With most disk operating systems there are areas of the disk that are not normally read by the file system, but at times they do contain useful information, in particular as part of a forensic investigation
The two main areas often investigated are Unallocated Space, and Slack Space.
Unallocated space is fairly obvious, in that it is spare space on the disk that could be used for files. The interest in the space, is that it is also space that could have been used for files that have since been deleted, or left over from a previous incarnation of the disk.
Slack space is slightly more complex. An operating system always works in fixed chunks of data, often called clusters. This may be a single sector, but often is a series of sectors, and many typical clusters can be 4K, or up to 64K in length. When a file is written, space can only be allocated in clusters, so there is normally spare space at the end of a file in the final cluster. As an example, if the cluster size is 32K, and a file 41K is written, then 64K of space will be allocated to the file. 41K will be data, and 23K will be slack space. The contents of the slack space are not defined, but may often include previous data that was on the disk before the file was written.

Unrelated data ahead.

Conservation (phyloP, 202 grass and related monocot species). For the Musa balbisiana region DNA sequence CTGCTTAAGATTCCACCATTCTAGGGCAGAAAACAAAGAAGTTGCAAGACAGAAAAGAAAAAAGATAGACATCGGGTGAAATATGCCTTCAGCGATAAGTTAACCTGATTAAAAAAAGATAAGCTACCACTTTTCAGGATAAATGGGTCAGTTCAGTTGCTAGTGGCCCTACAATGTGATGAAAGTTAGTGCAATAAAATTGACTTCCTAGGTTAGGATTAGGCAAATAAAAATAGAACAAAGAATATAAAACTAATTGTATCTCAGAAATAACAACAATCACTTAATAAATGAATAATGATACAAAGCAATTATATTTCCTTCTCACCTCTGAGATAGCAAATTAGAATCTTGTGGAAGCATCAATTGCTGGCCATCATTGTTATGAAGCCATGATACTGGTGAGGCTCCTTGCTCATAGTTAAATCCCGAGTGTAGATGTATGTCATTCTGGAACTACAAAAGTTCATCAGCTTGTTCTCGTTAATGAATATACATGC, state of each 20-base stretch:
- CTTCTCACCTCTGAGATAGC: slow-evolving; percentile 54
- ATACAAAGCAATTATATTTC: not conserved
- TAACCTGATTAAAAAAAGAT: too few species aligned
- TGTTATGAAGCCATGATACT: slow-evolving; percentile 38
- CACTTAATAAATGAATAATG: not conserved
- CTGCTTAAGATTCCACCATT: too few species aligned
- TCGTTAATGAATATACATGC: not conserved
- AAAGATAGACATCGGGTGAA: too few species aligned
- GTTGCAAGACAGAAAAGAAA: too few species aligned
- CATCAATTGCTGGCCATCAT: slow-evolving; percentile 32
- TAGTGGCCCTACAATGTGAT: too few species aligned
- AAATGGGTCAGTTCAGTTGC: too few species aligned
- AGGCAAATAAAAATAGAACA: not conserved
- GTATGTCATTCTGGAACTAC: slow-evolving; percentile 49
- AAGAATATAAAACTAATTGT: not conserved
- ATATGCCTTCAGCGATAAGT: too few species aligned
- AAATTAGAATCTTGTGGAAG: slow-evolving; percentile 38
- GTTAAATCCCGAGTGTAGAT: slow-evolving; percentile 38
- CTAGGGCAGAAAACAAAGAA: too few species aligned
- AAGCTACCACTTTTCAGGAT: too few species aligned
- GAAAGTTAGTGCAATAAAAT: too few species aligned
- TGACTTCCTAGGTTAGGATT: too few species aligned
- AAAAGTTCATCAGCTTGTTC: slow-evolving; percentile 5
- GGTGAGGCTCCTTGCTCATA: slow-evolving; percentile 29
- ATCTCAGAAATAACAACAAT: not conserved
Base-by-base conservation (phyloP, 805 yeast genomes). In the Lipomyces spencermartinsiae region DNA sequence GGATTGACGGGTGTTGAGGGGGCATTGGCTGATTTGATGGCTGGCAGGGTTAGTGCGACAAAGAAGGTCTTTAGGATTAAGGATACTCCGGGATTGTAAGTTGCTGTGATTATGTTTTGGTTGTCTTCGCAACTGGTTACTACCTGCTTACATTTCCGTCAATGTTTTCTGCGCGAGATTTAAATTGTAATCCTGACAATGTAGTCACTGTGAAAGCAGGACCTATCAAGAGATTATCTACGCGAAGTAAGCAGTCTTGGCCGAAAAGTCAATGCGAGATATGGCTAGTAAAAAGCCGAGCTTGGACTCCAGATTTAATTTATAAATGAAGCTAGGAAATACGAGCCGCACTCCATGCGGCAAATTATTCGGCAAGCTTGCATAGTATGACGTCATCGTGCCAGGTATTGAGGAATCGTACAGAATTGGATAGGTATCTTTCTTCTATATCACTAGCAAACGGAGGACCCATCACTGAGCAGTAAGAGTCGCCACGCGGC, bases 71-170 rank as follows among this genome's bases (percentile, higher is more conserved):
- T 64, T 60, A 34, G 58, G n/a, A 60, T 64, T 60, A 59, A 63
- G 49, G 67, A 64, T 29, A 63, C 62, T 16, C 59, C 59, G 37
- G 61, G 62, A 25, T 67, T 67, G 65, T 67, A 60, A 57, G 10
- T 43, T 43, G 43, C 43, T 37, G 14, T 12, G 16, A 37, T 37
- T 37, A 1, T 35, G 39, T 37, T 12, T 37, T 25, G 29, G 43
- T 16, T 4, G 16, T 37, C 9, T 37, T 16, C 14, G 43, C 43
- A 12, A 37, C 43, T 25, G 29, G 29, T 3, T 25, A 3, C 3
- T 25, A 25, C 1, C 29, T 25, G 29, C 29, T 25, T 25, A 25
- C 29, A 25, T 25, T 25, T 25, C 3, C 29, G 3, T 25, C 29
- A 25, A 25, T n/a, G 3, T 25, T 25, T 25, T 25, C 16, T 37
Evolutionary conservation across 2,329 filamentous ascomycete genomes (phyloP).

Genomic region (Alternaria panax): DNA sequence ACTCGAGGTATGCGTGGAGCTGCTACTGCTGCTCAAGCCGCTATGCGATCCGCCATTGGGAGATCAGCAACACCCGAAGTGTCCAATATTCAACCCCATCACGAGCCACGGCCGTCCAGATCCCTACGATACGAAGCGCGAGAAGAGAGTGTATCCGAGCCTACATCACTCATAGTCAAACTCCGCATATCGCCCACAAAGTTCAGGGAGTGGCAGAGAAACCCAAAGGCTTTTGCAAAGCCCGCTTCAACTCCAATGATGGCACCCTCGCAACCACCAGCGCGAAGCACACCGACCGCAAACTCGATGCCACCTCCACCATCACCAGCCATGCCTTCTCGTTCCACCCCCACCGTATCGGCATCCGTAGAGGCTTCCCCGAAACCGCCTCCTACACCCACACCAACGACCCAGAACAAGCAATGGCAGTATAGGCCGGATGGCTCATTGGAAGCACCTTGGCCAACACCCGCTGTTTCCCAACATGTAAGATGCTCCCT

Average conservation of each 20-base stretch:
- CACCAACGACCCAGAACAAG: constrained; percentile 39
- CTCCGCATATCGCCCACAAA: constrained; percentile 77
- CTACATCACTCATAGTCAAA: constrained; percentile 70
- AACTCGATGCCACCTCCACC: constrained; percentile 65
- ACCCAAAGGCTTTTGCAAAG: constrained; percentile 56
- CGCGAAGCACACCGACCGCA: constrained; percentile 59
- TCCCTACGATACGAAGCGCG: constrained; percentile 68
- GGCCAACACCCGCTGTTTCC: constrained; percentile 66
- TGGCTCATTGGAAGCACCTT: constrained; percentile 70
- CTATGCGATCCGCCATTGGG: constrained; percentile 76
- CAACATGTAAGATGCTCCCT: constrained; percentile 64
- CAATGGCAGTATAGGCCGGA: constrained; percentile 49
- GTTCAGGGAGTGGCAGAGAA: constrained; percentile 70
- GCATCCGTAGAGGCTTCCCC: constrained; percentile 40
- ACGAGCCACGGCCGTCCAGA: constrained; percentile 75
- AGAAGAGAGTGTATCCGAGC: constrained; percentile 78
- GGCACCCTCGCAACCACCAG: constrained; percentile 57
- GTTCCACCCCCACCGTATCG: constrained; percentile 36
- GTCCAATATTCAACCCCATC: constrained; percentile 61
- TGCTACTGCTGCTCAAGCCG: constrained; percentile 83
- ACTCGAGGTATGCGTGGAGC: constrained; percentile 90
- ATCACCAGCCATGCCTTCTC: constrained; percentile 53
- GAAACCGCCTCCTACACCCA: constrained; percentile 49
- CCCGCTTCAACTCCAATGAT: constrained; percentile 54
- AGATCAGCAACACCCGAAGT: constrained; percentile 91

NTFS disks have an additional twist to slack space. Short files can be stored within the 1K directory entry, and so it is possible to have space at the end of a directory entry that may contain previous short files, or partially overwritten files. CW can recover this data for later forensic style examination if required.
When doing disk recoveries, CnW can optionally save the slack space as individual files. In a similar way, unallocated space can also be saved, and attempts are made to define the type of data found in the unallocated space. Thus an old picture may be saved with a .jpg extension if the start of the file conforms with a JPG file
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